Welding Services at AjaxAn essential manufacturing capability.
The ability to produce high-quality welds efficiently and consistently is a vital manufacturing function.
That’s why Ajax is continually re-investing in our welding people and capabilities. Like our new robotic welding cell featuring the Yaskawa Motoman AR1440. Here’s a short video of the new cell in operation:
Tungsten inert gas (TIG) welding, also known as gas tungsten arc welding (GTAW), is a process that joins metal using a pointed tungsten electrode activated by an electrical current. The intense heat of a TIG arc is formed between the electrode and the metal workpiece, heating it to a melting point. An inert “shielding” gas, usually argon or helium, is blown onto the workpiece to keep contaminating particles away from the work.
The small TIG point enables very accurate, high-quality welds. TIG is quite difficult, so only the most experienced and well-trained welders are able to produce quality TIG work.
Although not the fastest process, TIG can reduce production costs by eliminating secondary operations like deburring or polishing.
Benefits of TIG:
- Inert gas eliminates spatter and slag, resulting in clean, cosmetic welds
- No consumable elements to cause work stoppage
- Produces strong, high-quality workpieces that meet strict requirements
- Can be used on a wide variety of metals
- Joins thin metals with less distortion
- Ideal for projects that require extreme precision
Drawbacks of TIG:
- Complex and very difficult to learn
- Slower than other welding processes
- Tools and machinery are costly
- Does not perform well with thick metals
Metal Forming Applications
The cosmetic qualities of TIG welding are ideal for metal parts that are visible to the end user. TIG welds are very strong, suitable for water or air-tight parts and safety or security-critical parts like hinges for heavy doors.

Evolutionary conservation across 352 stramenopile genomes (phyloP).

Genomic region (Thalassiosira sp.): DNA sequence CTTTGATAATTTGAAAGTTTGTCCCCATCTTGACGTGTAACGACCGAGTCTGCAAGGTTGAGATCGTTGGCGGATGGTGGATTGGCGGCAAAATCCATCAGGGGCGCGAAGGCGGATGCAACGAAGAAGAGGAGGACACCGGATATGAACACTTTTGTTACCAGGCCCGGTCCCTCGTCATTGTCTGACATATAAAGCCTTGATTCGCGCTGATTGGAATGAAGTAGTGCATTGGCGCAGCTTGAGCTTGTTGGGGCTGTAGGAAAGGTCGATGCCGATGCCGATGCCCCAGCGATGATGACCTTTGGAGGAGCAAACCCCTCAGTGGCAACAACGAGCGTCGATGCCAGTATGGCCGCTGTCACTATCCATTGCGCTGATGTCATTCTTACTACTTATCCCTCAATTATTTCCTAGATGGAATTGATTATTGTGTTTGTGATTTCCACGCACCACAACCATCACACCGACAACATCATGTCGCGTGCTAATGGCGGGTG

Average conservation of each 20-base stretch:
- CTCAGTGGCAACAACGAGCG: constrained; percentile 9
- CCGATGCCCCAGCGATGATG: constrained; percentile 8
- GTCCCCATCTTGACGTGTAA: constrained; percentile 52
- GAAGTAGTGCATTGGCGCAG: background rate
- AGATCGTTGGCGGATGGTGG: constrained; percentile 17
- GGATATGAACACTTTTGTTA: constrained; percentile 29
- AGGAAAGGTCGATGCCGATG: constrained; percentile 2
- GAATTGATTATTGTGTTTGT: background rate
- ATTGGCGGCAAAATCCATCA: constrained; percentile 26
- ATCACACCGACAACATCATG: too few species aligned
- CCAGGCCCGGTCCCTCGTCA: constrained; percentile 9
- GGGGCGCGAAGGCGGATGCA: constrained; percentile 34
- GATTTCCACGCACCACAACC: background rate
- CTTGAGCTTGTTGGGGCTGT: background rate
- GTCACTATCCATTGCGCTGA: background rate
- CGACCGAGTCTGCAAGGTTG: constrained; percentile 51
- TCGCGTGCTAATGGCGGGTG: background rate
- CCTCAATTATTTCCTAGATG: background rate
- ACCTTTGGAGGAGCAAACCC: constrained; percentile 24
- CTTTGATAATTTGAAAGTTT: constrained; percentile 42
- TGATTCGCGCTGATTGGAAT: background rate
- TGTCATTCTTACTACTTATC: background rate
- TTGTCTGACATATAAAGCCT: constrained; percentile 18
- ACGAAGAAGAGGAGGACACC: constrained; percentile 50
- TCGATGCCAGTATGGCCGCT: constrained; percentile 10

MIG welding can produce long stretches of material without stopping, creating efficiency advantages.
Metal inert gas (MIG), also called gas metal arc welding (GMAW), is a process in which an electric arc forms between a spool-fed wire electrode and metal workpieces. A MIG arc heats the workpieces quickly, causing them to melt and join almost instantly. Argon or helium shielding gas helps prevent atmospheric contamination of the workpiece. The equipment consists of a welding gun, a power supply, a shielding gas supply, and a wire-drive system that pulls the wire electrode from a spool and pushes it through the gun to the workpiece.
MIG creates a puddle of material, so not all joints can be reached by a MIG welder.
Benefits of MIG:
- Produces high-quality welds quickly
- Much easier to learn
- Welds long stretches of material without stopping, creating a manufacturing advantage
- Uses inert gas to defend the arc and reduce spatter and slag, resulting in cleaner workpieces
- Works well with a wide variety of metals and alloys
- Applicable to semi and fully-automated production
Drawbacks of MIG:
- Cannot be used in the vertical or overhead welding positions
- The equipment is complex
- Not as precise as TIG
- MIG welding differs from TIG welding in these ways:
|Degree of difficulty||Easier||Much harder|
|Weld malleability||Hard & brittle||Softer & more workable|
|Production Costs||Usually lower||Usually higher|